- Keep an eye on the bake time. Everyone's oven runs at a slightly different temperature. With such a short bake time, a minute or two either way will make a difference.
Frequently asked questions
I don't recommend it as the fresh fruit contains too much moisture which will affect the consistency of the dough. Plus fresh cranberries are extremely tart and would need far more sugar added to the dough to combat this. Dried cranberries are the way to go!
If the cookies are too crumbly then either too much flour was added initially (make sure to weigh out the flour using a digital scale) or the cookies were baked for too long.
Absolutely not. As you can see in the image below, I cut out the shortbread dough with a plain round cookie cutter but also a fluted cookie cutter. They taste exactly the same! Ultimately, you can use whichever cutter you like!
I glazed just half of the plain round cookies, but with the crinkle-cut cookies, I dipped them in caster sugar before backing. Just to give you more ideas of how to bake these to suit what you love.
This dough is perfect for slice and bake cookies. Once you've brought the dough together in the standmixer (step 3), bring the dough together with your hands and then shape dough into a log about two inches in diameter and wrap it in plastic wrap.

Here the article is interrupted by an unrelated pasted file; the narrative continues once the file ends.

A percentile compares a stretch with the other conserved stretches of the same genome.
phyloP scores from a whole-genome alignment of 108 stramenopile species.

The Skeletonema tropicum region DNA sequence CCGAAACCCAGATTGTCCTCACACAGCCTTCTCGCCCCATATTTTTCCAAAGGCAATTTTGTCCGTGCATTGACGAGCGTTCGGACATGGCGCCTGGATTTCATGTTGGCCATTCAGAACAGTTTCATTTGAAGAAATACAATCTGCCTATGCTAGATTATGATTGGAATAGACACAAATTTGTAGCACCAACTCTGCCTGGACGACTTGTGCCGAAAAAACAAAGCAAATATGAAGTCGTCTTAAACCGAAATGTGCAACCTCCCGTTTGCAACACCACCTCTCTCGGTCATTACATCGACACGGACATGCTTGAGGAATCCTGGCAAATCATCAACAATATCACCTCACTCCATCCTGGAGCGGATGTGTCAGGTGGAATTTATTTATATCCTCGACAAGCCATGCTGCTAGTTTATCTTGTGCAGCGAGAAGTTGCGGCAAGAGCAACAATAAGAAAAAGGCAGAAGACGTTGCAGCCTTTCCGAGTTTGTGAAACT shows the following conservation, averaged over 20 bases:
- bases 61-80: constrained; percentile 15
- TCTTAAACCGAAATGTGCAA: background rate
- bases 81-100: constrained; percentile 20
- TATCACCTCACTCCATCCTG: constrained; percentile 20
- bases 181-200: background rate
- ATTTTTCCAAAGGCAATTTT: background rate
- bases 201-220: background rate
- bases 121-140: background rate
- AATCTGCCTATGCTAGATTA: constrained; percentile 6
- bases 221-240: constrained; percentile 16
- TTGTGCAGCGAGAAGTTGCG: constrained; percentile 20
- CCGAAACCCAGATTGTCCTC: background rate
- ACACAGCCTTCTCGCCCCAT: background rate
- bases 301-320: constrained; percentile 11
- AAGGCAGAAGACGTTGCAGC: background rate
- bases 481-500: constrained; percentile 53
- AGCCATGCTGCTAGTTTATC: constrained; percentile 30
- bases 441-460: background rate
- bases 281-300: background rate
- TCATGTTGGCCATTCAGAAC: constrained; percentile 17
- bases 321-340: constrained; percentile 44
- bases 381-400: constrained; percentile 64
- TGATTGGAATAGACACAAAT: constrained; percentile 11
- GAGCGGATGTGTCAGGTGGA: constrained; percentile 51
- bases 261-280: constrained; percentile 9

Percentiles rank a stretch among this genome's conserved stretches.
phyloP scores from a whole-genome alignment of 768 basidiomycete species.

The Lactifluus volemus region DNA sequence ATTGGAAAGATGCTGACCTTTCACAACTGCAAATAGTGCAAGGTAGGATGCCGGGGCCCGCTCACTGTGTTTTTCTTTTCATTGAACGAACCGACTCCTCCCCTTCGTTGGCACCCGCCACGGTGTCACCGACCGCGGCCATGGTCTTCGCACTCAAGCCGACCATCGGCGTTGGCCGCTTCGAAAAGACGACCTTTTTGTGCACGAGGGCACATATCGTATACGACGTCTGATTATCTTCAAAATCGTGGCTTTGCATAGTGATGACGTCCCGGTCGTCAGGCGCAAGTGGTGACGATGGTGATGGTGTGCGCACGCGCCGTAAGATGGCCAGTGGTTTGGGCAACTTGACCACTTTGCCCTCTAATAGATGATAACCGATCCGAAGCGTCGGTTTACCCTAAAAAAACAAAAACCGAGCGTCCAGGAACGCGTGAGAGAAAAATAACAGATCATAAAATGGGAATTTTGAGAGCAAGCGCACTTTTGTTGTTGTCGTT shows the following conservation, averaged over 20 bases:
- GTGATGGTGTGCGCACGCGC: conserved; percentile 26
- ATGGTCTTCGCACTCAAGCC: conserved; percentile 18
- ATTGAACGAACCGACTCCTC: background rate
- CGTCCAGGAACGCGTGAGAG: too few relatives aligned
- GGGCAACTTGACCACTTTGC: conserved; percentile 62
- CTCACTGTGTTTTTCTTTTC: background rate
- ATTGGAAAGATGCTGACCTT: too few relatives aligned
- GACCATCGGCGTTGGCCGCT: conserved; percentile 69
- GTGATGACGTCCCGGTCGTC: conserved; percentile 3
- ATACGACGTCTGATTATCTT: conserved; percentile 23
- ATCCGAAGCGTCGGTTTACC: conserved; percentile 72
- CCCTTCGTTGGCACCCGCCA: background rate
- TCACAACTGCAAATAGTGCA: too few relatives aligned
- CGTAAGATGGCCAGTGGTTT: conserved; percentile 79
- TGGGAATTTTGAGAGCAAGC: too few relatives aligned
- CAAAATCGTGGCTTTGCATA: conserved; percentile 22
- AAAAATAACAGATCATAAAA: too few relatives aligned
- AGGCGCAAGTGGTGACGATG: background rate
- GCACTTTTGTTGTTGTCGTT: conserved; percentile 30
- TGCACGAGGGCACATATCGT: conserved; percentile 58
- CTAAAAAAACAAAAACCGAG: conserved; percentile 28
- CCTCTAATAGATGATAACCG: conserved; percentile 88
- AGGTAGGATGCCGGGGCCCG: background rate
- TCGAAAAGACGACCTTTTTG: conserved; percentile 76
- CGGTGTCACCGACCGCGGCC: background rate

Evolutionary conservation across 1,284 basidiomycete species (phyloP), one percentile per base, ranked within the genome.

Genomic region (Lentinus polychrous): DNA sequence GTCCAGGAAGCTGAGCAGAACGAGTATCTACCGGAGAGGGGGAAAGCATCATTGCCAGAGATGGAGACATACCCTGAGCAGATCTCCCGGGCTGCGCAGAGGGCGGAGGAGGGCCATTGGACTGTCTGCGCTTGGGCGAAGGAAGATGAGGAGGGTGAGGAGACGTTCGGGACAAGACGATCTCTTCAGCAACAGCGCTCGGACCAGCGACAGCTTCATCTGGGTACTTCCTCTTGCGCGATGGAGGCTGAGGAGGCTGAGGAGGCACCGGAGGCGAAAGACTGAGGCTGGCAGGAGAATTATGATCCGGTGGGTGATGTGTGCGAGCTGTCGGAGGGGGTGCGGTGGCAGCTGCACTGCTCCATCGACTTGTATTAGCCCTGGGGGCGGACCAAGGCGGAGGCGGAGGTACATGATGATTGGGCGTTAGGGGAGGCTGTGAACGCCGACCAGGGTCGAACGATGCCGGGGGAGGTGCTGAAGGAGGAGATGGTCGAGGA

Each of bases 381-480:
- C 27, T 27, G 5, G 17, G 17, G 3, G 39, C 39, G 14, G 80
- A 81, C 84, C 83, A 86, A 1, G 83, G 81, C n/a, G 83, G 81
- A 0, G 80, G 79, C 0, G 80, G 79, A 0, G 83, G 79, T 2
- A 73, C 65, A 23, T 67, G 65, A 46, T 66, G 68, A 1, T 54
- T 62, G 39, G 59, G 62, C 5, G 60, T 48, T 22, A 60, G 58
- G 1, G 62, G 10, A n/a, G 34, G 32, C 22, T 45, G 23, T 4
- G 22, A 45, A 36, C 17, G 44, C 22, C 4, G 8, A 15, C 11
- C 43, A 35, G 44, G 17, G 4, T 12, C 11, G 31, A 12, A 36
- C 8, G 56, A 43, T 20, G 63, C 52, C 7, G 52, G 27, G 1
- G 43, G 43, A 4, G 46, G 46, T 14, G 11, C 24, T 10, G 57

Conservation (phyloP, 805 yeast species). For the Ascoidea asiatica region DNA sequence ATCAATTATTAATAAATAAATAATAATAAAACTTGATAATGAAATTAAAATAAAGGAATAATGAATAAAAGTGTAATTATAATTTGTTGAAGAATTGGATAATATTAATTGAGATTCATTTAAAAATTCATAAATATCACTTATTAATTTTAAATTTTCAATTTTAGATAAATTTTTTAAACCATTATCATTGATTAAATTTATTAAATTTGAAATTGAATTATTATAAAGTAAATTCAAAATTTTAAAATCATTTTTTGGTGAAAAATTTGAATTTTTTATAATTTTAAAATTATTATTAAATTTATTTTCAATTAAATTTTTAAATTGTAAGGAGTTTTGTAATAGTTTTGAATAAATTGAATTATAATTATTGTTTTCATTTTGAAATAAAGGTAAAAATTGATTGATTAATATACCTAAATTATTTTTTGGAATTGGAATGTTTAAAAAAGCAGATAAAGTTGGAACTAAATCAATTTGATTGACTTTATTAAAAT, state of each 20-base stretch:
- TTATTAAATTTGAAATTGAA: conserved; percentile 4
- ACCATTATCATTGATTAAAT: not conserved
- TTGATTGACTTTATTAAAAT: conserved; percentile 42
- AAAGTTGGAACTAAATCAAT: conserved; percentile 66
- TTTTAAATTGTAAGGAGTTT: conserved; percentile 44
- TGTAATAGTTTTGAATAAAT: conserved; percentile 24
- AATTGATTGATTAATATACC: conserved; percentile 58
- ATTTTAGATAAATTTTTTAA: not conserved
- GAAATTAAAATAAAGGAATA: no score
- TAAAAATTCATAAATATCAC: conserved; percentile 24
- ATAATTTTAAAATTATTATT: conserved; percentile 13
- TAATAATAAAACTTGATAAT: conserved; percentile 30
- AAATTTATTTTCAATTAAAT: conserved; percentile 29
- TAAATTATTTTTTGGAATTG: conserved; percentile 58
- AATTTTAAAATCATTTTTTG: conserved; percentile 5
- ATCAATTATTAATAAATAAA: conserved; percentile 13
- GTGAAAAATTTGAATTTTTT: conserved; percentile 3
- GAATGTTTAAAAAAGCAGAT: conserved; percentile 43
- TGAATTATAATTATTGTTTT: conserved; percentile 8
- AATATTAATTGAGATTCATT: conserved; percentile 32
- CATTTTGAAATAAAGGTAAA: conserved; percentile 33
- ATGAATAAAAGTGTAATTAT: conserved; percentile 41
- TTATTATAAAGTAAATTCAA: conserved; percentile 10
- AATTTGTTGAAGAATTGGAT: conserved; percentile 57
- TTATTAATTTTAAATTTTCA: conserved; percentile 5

Refrigerate for two hours or up to 72 hours. When it comes time to bake, cut slices of cookie dough about ½ cm (¼ inch) thick, dip into caster sugar if you like, and lay on a baking tray and bake! It's as easy as that!
How to store and freeze
To store: Cranberry Orange Shortbread Cookies can be stored in an airtight container for up to one week.
To freeze: Undecorated shortbread can be stored in a freezer-safe container layered between parchment paper and frozen for up to 3 months. Thaw overnight at room temperature.
Equipment you’ll need
- Stand mixer fitted with the paddle attachement: The quickest and easiest way to make the dough. Electric hand-held beaters will were perfectly well also.
- Rolling Pin: To roll the dough and be able to create those cookie shapes.
- Baking sheet: Depending on how large the cookies are, you may need one or two sheets.
More festive recipes that you may like
If you tried this Cranberry Orange Shortbread Recipe or any other recipe on my website, please let me know how you go in the comments below. I love hearing from you. Also, please leave a star rating whilst you're there!
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This post was originally published in December 2019 but has been updated with new photos and content.
Cranberry Orange Shortbread Cookies Recipe
- 60 g caster sugar
- 1 orange, zest
- 125 g unsalted butter, room temperature
- 1 teaspoon vanilla extract
- 180 g plain flour (all-purpose)
- 75 g dried cranberries, finely chopped
- 120 g powdered icing sugar (confectioners’ sugar)
- 30 ml orange juice
- 1 teaspoon unsalted butter, melted